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NORTH KINGSTOWN, R.I. — A bill that could potentially ban single-use plastic bags statewide is heading to the floor of the state Senate today for a vote.

There are currently 13 cities and towns in Rhode Island that have already passed ordinances to ban single-use plastic bags, including North Kingstown. The town’s ordinance went into effect five months ago on Jan. 1, 2019.

Meg Kerr, the director of policy for the Audubon Society of Rhode Island and a North Kingstown resident, said her observations around town have led her to believe that people are beginning to change their behavior.

“I have noticed a huge difference,” Kerr said. “I was just shopping over the weekend, and of the six people that walked into the store at the same time as me, five had reusable bags with them.”

Amy Sonder, a resident of North Kingstown and member of the town’s Conservation Commission, said she’s also noticed more and more people using their reusable bags while out shopping. She said she personally stopped using plastic bags last January and admitted it did take some adjustment.

“It took me a couple of months and now it’s just second nature,” she said.

Councilor Kerry McKay was part of the previous Town Council that passed the ordinance and acknowledged that some of the earliest advocates for the ban were students. In 2017, seventh-graders from Davisville Middle School gave a presentation on the issue to the town council that was followed a year later by presentations from members of the Conservation Commission and Clean Ocean Access.

“When you look at some of the stuff that ends up in the bay, you have to start somewhere,” McKay said.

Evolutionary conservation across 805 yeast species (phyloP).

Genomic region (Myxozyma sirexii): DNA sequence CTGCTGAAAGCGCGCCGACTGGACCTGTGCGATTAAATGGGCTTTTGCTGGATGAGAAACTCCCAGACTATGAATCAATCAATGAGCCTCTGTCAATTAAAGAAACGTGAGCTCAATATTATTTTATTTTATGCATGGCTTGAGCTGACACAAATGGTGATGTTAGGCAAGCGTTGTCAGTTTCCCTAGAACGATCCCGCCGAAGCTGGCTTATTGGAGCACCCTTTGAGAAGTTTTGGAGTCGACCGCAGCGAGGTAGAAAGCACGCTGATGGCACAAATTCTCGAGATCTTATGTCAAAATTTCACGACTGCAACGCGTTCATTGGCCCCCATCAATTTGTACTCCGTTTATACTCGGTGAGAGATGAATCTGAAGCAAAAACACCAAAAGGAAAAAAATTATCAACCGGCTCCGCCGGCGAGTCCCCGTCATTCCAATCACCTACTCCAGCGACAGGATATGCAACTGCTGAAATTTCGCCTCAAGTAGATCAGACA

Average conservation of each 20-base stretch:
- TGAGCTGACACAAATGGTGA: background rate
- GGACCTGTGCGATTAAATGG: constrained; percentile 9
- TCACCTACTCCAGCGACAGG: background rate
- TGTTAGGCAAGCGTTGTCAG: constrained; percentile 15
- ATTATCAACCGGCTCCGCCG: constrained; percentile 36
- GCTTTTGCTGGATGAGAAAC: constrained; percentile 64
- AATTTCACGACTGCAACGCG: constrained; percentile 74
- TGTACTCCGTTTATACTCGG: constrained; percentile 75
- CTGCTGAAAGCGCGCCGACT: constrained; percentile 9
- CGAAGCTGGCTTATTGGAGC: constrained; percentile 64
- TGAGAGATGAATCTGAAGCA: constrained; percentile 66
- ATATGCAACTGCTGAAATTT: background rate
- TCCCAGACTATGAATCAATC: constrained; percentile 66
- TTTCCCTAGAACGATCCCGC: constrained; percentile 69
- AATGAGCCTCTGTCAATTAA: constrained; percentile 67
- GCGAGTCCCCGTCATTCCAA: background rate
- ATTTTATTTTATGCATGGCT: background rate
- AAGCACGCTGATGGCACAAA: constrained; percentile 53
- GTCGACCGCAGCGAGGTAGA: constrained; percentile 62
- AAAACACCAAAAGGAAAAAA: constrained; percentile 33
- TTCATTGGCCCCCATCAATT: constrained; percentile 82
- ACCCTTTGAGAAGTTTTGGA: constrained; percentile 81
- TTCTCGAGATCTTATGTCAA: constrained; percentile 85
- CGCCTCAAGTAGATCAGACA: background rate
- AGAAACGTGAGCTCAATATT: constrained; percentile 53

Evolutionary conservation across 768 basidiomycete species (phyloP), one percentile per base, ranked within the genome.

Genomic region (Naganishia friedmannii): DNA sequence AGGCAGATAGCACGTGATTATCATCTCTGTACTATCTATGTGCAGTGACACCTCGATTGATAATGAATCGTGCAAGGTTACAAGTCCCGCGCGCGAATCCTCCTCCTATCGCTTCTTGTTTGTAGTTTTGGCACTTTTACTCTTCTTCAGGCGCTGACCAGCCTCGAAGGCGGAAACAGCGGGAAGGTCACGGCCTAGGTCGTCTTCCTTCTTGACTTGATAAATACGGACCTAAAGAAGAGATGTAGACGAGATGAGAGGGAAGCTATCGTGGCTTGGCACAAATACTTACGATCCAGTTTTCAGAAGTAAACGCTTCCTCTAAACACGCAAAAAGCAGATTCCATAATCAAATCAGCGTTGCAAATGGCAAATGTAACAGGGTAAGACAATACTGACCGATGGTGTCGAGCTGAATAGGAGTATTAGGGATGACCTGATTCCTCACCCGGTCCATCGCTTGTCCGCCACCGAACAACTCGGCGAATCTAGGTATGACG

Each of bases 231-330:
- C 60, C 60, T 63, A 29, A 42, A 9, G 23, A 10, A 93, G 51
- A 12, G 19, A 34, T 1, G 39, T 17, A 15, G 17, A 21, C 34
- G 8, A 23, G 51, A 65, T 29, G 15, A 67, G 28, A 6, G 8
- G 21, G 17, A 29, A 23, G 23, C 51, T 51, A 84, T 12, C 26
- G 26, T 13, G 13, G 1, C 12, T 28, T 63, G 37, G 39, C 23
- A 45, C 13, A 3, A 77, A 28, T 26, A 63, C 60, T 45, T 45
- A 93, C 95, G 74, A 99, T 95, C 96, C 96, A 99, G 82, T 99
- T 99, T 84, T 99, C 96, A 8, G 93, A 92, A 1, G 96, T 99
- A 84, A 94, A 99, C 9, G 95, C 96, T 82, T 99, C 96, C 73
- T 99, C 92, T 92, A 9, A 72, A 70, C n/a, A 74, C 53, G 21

The local ordinance permitted hardship variances and allowed for businesses to take time adjusting to the new ban. The only business that requested a hardship variance was Dave’s Marketplace because they needed time to alter their turnstiles and train their staff in order to be in compliance.

According to Dave’s Marketplace Marketing and Communications Director Susan Budlong, the store has completed the “implementation for use of recyclable and paper bags with our modified turnstiles” before their July 1 deadline.

McKay said he was grateful to the businesses in the town that were willing to abide by the ordinance, and reiterated his idea for local businesses to use their reusable bags as a means of advertising.

“I think it’s a great opportunity for all the people who sell these bags to sell them with their advertising on them,” Kerry said.

Though businesses are falling in line, five months may not be long enough to tell how much impact eliminating single-use plastic bags has had locally.

“I think it’s actually too soon for us to see anything environmentally,” Sonder said.

Sonder said that she was part of a beach clean-up at Calf Pasture Point where they kept track of the trash they collected, including the number of plastic bags. She said the clean-up was very thorough so it would likely be a couple more years before they do another, during which they’ll take another tally to see if there’s been a reduction.

The state Senate bill was amended by the Senate Committee on Environment and Agriculture to more closely resemble some of the local town ordinances that have a “stitched” handle rule. The purpose of such language in the amendment is to close a loophole that would allow for the use of thick plastic bags.

Though North Kingstown’s ordinance doesn’t allow for the thicker plastic bags, Kerr said she has seen them in other towns. She said they are technically reusable, but the point of the ban is to move away from plastic entirely.

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